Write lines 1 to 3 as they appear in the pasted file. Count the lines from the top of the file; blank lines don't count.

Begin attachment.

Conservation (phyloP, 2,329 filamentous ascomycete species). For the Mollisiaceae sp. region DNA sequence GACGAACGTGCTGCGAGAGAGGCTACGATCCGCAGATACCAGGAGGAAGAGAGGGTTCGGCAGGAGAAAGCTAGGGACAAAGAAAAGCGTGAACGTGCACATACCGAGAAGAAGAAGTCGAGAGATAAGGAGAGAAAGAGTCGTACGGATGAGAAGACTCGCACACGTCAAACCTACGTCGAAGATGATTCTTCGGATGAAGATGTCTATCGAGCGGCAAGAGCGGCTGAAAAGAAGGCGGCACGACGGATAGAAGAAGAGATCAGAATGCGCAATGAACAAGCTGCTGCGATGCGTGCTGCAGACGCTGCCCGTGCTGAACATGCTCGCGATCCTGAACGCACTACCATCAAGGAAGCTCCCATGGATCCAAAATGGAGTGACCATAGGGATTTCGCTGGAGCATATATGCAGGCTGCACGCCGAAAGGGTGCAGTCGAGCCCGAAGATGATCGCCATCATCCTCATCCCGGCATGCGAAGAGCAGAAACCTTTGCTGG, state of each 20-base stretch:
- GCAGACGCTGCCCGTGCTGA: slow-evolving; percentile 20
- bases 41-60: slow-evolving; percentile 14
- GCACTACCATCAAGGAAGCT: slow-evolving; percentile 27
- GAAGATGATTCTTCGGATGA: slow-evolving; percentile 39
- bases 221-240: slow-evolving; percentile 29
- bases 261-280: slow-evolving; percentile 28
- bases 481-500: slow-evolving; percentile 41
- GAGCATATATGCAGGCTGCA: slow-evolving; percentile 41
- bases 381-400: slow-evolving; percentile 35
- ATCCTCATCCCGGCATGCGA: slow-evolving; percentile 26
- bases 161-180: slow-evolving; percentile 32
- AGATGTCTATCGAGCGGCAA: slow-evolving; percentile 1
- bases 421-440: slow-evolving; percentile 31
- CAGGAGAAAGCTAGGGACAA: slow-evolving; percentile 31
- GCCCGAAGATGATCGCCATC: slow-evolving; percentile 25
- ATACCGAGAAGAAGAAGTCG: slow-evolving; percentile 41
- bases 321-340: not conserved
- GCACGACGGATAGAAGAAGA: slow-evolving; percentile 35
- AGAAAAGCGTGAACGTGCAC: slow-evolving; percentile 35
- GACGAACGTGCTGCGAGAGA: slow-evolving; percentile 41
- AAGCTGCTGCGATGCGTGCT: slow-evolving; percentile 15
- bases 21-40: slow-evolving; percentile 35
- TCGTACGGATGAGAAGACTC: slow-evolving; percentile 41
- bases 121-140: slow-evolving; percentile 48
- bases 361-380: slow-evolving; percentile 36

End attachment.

Conservation (phyloP, 2,329 filamentous ascomycete species). For the Mollisiaceae sp. region DNA sequence GACGAACGTGCTGCGAGAGAGGCTACGATCCGCAGATACCAGGAGGAAGAGAGGGTTCGGCAGGAGAAAGCTAGGGACAAAGAAAAGCGTGAACGTGCACATACCGAGAAGAAGAAGTCGAGAGATAAGGAGAGAAAGAGTCGTACGGATGAGAAGACTCGCACACGTCAAACCTACGTCGAAGATGATTCTTCGGATGAAGATGTCTATCGAGCGGCAAGAGCGGCTGAAAAGAAGGCGGCACGACGGATAGAAGAAGAGATCAGAATGCGCAATGAACAAGCTGCTGCGATGCGTGCTGCAGACGCTGCCCGTGCTGAACATGCTCGCGATCCTGAACGCACTACCATCAAGGAAGCTCCCATGGATCCAAAATGGAGTGACCATAGGGATTTCGCTGGAGCATATATGCAGGCTGCACGCCGAAAGGGTGCAGTCGAGCCCGAAGATGATCGCCATCATCCTCATCCCGGCATGCGAAGAGCAGAAACCTTTGCTGG, state of each 20-base stretch:
- GCAGACGCTGCCCGTGCTGA: slow-evolving; percentile 20
- bases 41-60: slow-evolving; percentile 14